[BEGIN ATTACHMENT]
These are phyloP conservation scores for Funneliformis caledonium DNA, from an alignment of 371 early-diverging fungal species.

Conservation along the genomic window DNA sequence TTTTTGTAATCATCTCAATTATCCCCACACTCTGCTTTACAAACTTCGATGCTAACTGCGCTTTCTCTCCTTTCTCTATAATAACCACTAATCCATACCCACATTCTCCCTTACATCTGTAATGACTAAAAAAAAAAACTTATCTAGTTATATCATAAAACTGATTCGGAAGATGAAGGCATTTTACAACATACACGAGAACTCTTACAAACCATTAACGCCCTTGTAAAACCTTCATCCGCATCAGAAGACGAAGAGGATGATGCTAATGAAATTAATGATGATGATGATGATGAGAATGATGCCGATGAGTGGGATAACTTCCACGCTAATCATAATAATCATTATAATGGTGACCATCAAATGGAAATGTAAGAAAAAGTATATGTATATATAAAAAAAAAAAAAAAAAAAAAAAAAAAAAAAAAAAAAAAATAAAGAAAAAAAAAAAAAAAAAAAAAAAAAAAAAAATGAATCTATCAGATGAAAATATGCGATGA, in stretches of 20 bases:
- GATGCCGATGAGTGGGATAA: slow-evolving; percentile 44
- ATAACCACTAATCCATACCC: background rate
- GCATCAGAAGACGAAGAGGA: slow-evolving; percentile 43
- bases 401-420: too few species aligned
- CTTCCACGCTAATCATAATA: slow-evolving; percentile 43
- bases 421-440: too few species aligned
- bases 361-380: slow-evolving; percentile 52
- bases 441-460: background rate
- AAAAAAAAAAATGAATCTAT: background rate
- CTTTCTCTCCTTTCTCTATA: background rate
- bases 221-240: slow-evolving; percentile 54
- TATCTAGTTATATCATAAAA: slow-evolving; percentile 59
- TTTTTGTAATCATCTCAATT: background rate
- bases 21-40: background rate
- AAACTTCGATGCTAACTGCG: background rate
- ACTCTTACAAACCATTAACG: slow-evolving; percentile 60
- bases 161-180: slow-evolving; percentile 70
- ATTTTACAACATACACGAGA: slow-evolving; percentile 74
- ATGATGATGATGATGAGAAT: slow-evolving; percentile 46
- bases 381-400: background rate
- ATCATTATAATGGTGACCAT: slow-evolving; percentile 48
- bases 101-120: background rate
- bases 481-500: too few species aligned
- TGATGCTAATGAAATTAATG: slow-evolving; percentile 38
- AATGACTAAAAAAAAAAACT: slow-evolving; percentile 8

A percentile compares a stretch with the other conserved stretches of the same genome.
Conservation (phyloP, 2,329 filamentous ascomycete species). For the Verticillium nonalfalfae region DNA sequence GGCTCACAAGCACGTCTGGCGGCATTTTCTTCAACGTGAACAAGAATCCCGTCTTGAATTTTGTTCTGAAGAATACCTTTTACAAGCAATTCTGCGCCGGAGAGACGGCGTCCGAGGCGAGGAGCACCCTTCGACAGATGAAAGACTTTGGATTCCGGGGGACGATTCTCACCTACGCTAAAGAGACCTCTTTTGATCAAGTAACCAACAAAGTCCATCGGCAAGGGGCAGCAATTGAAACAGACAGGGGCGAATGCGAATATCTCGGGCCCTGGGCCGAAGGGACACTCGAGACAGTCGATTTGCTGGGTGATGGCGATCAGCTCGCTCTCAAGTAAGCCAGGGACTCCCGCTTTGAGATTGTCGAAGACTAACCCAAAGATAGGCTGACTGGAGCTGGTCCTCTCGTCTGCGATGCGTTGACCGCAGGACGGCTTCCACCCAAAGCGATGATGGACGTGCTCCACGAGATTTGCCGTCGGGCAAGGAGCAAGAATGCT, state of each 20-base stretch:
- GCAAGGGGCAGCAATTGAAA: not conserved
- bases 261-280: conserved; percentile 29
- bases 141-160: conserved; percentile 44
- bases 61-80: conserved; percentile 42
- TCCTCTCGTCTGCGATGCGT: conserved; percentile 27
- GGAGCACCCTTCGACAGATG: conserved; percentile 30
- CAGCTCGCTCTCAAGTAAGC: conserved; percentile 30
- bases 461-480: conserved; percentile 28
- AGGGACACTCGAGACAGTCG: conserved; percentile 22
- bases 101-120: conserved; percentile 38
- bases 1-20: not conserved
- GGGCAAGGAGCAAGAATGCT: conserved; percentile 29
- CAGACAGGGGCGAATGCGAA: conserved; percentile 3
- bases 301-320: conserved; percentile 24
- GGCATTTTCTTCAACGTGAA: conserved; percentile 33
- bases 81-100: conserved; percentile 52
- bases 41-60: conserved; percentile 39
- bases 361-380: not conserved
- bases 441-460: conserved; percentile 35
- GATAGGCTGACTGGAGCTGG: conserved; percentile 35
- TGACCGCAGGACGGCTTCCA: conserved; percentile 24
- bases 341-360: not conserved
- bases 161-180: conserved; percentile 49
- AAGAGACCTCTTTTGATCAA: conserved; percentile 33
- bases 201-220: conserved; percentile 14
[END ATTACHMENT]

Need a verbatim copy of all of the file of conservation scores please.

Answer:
These are phyloP conservation scores for Funneliformis caledonium DNA, from an alignment of 371 early-diverging fungal species.

Conservation along the genomic window DNA sequence TTTTTGTAATCATCTCAATTATCCCCACACTCTGCTTTACAAACTTCGATGCTAACTGCGCTTTCTCTCCTTTCTCTATAATAACCACTAATCCATACCCACATTCTCCCTTACATCTGTAATGACTAAAAAAAAAAACTTATCTAGTTATATCATAAAACTGATTCGGAAGATGAAGGCATTTTACAACATACACGAGAACTCTTACAAACCATTAACGCCCTTGTAAAACCTTCATCCGCATCAGAAGACGAAGAGGATGATGCTAATGAAATTAATGATGATGATGATGATGAGAATGATGCCGATGAGTGGGATAACTTCCACGCTAATCATAATAATCATTATAATGGTGACCATCAAATGGAAATGTAAGAAAAAGTATATGTATATATAAAAAAAAAAAAAAAAAAAAAAAAAAAAAAAAAAAAAAAATAAAGAAAAAAAAAAAAAAAAAAAAAAAAAAAAAAATGAATCTATCAGATGAAAATATGCGATGA, in stretches of 20 bases:
- GATGCCGATGAGTGGGATAA: slow-evolving; percentile 44
- ATAACCACTAATCCATACCC: background rate
- GCATCAGAAGACGAAGAGGA: slow-evolving; percentile 43
- bases 401-420: too few species aligned
- CTTCCACGCTAATCATAATA: slow-evolving; percentile 43
- bases 421-440: too few species aligned
- bases 361-380: slow-evolving; percentile 52
- bases 441-460: background rate
- AAAAAAAAAAATGAATCTAT: background rate
- CTTTCTCTCCTTTCTCTATA: background rate
- bases 221-240: slow-evolving; percentile 54
- TATCTAGTTATATCATAAAA: slow-evolving; percentile 59
- TTTTTGTAATCATCTCAATT: background rate
- bases 21-40: background rate
- AAACTTCGATGCTAACTGCG: background rate
- ACTCTTACAAACCATTAACG: slow-evolving; percentile 60
- bases 161-180: slow-evolving; percentile 70
- ATTTTACAACATACACGAGA: slow-evolving; percentile 74
- ATGATGATGATGATGAGAAT: slow-evolving; percentile 46
- bases 381-400: background rate
- ATCATTATAATGGTGACCAT: slow-evolving; percentile 48
- bases 101-120: background rate
- bases 481-500: too few species aligned
- TGATGCTAATGAAATTAATG: slow-evolving; percentile 38
- AATGACTAAAAAAAAAAACT: slow-evolving; percentile 8

A percentile compares a stretch with the other conserved stretches of the same genome.
Conservation (phyloP, 2,329 filamentous ascomycete species). For the Verticillium nonalfalfae region DNA sequence GGCTCACAAGCACGTCTGGCGGCATTTTCTTCAACGTGAACAAGAATCCCGTCTTGAATTTTGTTCTGAAGAATACCTTTTACAAGCAATTCTGCGCCGGAGAGACGGCGTCCGAGGCGAGGAGCACCCTTCGACAGATGAAAGACTTTGGATTCCGGGGGACGATTCTCACCTACGCTAAAGAGACCTCTTTTGATCAAGTAACCAACAAAGTCCATCGGCAAGGGGCAGCAATTGAAACAGACAGGGGCGAATGCGAATATCTCGGGCCCTGGGCCGAAGGGACACTCGAGACAGTCGATTTGCTGGGTGATGGCGATCAGCTCGCTCTCAAGTAAGCCAGGGACTCCCGCTTTGAGATTGTCGAAGACTAACCCAAAGATAGGCTGACTGGAGCTGGTCCTCTCGTCTGCGATGCGTTGACCGCAGGACGGCTTCCACCCAAAGCGATGATGGACGTGCTCCACGAGATTTGCCGTCGGGCAAGGAGCAAGAATGCT, state of each 20-base stretch:
- GCAAGGGGCAGCAATTGAAA: not conserved
- bases 261-280: conserved; percentile 29
- bases 141-160: conserved; percentile 44
- bases 61-80: conserved; percentile 42
- TCCTCTCGTCTGCGATGCGT: conserved; percentile 27
- GGAGCACCCTTCGACAGATG: conserved; percentile 30
- CAGCTCGCTCTCAAGTAAGC: conserved; percentile 30
- bases 461-480: conserved; percentile 28
- AGGGACACTCGAGACAGTCG: conserved; percentile 22
- bases 101-120: conserved; percentile 38
- bases 1-20: not conserved
- GGGCAAGGAGCAAGAATGCT: conserved; percentile 29
- CAGACAGGGGCGAATGCGAA: conserved; percentile 3
- bases 301-320: conserved; percentile 24
- GGCATTTTCTTCAACGTGAA: conserved; percentile 33
- bases 81-100: conserved; percentile 52
- bases 41-60: conserved; percentile 39
- bases 361-380: not conserved
- bases 441-460: conserved; percentile 35
- GATAGGCTGACTGGAGCTGG: conserved; percentile 35
- TGACCGCAGGACGGCTTCCA: conserved; percentile 24
- bases 341-360: not conserved
- bases 161-180: conserved; percentile 49
- AAGAGACCTCTTTTGATCAA: conserved; percentile 33
- bases 201-220: conserved; percentile 14